About the reception, Bob says, “No, I did not dance with my daughter. However, I did dance, as ceremony protocol demanded, with the representative sent by His Majesty King Pouokam Max II of the Kingdom of Baham. My partner, in fact, was the king’s mother, Gueyap, a stout woman in a colorful tailored gown who, thankfully, took the lead on the dance floor while rhythmic African music played.” He and Marvene were given amazing gifts, presented by dancing family members, including a beaded “queen’s” bowl, a massive cloak embroidered in tribal symbols, and a wild animal horn suitable for ceremonial drinking. (We’re hoping Bob and Marvene will bring these and other presents to the next potluck!)
After the wedding, they traveled through the California-sized Republic of Cameroon. They toured the wild animal park, Wasa, and were escorted through the palace of Bamileke King Pouokim by the king himself, who showed off his new bed which had a life-sized carving of a lion as a headboard.
Closer to home, the greenhouse at Slip Away Farm received its outer skin early on Wednesday morning this past week. You can see the greenhouse on the hillside behind the farmhouse. The farmers — minus Lily, who is taking a well-deserved vacation with her mother, Jan Pogue, in Mexico — plus the other Chappy Lily and her father Sidney pulled the double plastic skin across the frame which the farmers have been working on for several weeks through all kinds of freezing temperatures. The double plastic layers are kept separated by a blower, which makes the plastic rigid, and thereby less vulnerable to wind, as well as giving it insulating value from the space between layers.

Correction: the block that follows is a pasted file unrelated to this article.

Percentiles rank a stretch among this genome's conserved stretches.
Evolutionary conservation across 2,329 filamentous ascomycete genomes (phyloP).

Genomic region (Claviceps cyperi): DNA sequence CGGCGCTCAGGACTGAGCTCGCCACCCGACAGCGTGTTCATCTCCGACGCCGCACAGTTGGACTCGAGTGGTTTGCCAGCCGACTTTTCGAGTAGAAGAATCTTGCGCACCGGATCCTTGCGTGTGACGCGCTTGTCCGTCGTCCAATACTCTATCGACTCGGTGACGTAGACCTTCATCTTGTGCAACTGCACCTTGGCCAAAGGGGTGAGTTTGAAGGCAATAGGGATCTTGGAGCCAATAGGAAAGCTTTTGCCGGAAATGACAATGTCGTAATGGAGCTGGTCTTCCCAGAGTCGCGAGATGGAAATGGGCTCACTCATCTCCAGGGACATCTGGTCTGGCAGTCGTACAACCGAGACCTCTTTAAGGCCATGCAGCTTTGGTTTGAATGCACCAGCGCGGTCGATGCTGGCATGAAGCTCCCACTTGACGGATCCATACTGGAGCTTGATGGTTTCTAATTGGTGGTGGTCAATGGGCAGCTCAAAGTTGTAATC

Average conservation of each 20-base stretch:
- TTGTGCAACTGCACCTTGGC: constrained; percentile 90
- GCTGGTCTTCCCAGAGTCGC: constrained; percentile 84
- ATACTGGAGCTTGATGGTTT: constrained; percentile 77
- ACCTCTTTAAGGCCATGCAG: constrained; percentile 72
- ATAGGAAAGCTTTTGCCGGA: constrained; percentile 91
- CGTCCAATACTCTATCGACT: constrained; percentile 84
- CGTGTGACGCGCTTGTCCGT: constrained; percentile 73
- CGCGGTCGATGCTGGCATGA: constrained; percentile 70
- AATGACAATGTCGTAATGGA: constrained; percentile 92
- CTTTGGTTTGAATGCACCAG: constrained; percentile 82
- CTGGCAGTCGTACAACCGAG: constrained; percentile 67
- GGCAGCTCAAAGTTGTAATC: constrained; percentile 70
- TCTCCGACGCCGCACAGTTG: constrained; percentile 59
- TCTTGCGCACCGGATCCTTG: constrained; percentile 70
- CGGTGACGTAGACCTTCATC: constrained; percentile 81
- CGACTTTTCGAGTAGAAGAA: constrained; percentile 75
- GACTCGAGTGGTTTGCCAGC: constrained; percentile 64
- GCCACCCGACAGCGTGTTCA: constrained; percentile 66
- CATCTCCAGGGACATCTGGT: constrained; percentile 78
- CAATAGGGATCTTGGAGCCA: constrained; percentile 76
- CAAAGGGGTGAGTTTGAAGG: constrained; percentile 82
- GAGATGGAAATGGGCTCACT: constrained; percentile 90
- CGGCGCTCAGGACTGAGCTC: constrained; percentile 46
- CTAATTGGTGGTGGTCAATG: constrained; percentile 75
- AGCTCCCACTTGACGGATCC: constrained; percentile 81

A couple of weeks ago, over the hill from Slip Away at our little farm (Over the Hill might be a good name for our “farm,” come to think of it.), we took our rescue chickens into a safe haven, a sort of witness protection program, after they had been repeatedly terrorized by hawks. We found one chicken at the edge of the woods being eaten by a small hawk, and another two disappeared the next day. We figured those were taken by the larger red-tail hawk. The remaining two chickens had post-traumatic stress syndrome, and wouldn’t even come out of their tiny house to eat. At that point, we decided they needed a serious protection plan, and we took them to my brother’s chicken house next door, which has a yard completely fenced on the sides and top. After nearly a week we found one of the disappeared chickens cowering under our back porch. It had probably been sitting there the whole week, keeping its head down, so to speak.
The three chickens are finally willing to go outside into the fenced yard next door, so we’ll be bringing them home, and hoping the hawk has given up on chicken dinners for now. We’ve maintained a small flock of rescue chickens for close to four years, adding new hens that are in need of a home as others die, or get taken by hawks. It seems as if the flock as a whole has become progressively more traumatized from witnessing hawk attacks. This seems odd because individual chickens usually survive less than two years, and the entire flock has changed population several times, with very little overlap of new and old chickens. I wonder if earlier chickens pass on the flock’s history to newcomers, similar to the way tribal lineage is passed on through story and song, so that the impact of hawk attacks has increased over time. I wonder if anyone is studying this.